then disappears. I'm of Polish descent and humorously call pressure cookers
    “Polish microwave ovens.” My mother gave me one for my first apartment nearly sixty
    years ago and I still use it, mainly to make delicious and healthy chicken vegetable soups.

    Some people find relief from pain by talking sternly to their unconscious, even
    yelling at it that they know the pain is from repressed emotions and not from any physical.

    Reading more about TMS you'll learn that a big step toward healing pain is to "journal,"
    to write about your past which can bring up repressed emotions that can cause pain.
    It really helps to journal.

    Good luck and we're all glad you found us. We'll do all we can to help you.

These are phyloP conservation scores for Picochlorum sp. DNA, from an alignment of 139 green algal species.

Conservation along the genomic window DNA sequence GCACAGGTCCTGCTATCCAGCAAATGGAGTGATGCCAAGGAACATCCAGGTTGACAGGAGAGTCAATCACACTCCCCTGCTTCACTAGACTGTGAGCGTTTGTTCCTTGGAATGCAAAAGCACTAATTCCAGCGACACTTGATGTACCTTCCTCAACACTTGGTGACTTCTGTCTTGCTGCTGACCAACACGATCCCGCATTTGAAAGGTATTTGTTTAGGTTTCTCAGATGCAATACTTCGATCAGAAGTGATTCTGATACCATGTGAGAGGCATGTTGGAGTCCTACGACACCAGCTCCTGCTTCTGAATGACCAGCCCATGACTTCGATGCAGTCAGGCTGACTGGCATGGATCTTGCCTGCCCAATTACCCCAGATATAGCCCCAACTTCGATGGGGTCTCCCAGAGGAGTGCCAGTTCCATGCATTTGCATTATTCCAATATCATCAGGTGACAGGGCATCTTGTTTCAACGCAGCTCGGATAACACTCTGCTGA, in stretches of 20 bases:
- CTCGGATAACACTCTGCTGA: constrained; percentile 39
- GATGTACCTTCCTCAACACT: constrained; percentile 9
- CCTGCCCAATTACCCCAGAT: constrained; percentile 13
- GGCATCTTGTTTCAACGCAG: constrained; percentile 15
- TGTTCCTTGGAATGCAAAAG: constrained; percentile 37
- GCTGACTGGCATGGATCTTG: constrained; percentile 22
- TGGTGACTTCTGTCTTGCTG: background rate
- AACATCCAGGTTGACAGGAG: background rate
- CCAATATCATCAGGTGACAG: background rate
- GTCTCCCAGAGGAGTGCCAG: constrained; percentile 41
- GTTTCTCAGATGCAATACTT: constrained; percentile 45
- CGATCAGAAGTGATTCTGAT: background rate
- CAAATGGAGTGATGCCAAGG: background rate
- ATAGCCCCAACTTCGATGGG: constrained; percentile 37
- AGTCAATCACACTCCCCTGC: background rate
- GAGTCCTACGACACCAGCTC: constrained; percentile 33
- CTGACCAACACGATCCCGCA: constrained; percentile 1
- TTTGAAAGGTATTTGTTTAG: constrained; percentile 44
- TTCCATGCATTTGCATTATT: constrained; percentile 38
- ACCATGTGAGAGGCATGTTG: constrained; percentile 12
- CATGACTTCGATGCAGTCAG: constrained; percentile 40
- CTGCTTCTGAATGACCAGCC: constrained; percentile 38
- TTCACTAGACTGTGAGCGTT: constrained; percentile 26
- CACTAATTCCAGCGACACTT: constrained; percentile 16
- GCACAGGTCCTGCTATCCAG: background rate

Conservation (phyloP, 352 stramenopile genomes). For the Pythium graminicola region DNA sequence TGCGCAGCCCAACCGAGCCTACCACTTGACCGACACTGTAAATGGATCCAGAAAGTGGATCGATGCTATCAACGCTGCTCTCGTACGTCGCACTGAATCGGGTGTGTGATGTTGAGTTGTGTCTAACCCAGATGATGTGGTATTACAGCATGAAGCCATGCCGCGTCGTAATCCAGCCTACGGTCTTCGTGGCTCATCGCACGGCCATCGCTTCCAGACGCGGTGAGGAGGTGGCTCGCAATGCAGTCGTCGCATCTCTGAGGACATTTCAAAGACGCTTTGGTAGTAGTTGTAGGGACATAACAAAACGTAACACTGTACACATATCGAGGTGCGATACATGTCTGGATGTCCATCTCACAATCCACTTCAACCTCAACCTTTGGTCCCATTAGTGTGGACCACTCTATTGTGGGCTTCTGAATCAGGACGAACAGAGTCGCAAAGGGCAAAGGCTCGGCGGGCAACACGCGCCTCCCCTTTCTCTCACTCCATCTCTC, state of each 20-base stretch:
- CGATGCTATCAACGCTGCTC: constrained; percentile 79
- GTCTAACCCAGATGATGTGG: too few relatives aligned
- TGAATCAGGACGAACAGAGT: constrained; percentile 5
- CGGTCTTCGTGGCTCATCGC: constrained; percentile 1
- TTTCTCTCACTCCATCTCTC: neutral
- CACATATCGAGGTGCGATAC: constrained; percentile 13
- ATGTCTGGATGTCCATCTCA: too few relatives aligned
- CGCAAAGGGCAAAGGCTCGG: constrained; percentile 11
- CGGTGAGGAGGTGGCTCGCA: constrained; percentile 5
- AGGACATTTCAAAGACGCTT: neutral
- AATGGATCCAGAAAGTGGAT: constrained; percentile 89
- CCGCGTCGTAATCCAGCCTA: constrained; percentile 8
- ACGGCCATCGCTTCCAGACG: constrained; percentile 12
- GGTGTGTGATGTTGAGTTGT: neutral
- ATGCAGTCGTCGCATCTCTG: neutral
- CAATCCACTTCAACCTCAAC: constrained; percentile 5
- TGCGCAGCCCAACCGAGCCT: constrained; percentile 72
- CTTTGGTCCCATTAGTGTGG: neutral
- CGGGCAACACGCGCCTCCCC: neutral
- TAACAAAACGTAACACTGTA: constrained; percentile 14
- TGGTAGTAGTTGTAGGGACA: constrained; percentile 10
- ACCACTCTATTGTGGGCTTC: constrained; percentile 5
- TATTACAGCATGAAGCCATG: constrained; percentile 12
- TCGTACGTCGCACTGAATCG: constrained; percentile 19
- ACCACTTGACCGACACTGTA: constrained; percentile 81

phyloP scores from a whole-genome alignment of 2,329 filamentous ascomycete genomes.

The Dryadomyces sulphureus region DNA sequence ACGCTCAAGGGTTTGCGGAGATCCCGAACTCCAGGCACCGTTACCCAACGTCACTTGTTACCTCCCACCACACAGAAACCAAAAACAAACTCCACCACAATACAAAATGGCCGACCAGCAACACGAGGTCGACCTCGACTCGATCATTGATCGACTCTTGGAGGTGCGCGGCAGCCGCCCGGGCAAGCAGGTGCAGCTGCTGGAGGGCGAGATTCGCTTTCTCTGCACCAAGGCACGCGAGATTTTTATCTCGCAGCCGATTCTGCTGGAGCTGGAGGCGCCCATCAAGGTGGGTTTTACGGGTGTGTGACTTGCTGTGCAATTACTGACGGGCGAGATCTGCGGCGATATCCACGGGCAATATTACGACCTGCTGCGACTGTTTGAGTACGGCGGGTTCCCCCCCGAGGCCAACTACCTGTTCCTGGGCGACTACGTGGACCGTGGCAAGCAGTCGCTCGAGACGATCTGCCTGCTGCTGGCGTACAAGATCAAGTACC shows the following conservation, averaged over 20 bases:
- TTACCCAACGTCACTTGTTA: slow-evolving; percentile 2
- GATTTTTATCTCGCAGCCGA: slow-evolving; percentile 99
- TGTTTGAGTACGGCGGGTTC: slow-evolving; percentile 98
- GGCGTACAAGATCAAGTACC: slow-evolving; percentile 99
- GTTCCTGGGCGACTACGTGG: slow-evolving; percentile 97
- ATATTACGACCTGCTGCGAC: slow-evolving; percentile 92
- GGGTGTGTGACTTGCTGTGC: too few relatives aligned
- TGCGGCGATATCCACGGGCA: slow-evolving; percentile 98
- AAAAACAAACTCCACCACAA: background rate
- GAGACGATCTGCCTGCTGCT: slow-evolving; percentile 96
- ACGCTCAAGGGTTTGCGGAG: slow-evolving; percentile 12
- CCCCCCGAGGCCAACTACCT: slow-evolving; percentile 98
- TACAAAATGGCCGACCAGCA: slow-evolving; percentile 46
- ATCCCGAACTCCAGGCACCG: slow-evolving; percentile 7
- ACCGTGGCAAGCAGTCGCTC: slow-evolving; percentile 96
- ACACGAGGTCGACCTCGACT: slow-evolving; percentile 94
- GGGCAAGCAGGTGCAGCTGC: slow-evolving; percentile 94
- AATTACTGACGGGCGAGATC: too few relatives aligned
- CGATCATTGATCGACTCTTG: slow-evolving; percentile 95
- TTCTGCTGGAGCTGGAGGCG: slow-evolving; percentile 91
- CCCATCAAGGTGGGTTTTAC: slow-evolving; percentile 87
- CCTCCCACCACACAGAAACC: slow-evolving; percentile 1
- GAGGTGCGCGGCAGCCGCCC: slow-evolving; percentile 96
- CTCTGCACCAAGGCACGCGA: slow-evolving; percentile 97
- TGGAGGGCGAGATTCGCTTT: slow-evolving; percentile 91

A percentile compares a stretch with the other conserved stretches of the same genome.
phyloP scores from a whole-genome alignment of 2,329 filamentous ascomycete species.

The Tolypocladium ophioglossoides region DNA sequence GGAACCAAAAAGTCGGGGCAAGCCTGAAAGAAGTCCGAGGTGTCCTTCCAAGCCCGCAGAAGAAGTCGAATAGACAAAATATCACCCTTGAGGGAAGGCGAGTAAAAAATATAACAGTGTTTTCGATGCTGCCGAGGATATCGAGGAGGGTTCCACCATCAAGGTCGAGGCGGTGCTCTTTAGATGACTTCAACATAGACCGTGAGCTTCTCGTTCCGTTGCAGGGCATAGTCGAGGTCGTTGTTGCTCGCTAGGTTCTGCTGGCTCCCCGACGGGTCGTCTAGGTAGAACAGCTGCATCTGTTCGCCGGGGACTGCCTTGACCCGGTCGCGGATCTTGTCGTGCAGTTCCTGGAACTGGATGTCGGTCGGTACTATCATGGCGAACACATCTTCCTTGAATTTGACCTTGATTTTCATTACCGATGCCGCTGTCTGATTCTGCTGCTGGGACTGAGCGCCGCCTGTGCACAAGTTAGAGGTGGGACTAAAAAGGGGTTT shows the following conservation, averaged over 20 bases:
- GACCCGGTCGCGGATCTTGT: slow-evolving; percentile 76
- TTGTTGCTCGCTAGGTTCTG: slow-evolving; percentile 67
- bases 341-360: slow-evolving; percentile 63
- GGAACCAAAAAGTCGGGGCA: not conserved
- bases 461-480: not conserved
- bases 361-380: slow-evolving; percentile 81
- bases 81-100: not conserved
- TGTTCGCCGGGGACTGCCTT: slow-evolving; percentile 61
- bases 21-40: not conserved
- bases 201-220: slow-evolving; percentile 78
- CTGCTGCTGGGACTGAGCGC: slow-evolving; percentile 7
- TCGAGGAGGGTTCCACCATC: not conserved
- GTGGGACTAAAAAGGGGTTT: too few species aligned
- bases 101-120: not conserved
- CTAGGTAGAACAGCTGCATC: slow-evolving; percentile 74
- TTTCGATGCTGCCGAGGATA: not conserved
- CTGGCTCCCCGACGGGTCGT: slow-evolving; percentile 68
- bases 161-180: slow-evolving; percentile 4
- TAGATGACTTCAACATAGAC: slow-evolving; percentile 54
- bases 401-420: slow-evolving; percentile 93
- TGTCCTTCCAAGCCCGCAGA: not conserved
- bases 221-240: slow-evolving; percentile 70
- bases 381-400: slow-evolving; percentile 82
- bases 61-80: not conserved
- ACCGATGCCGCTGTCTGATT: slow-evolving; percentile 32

6. Lori

    Lori Well known member

    Hi and welcome.

    I have a large herniated disc or two and did have bad back pain. I read Dr. Sarno's books (2 or 3 of them) and "did the work" he outlines. The pain went away. So just because you have a herniated disc doesn't mean it's the cause of your pain--and it probably isn't.

    I had to smile when I saw that when you were on vacation you had no symptoms. Isn't vacation a wonderful thing!? Then we come back to reality. I used to get pain whenever I was coming home from vacation!

    Healing hugs to you.
  7. Christian95

    Christian95 Peer Supporter

    Thank you very much for all the helpfull answers, it really helps to read about, and i feel hopeful that my pain soon will go away.
    Again thank you all very much.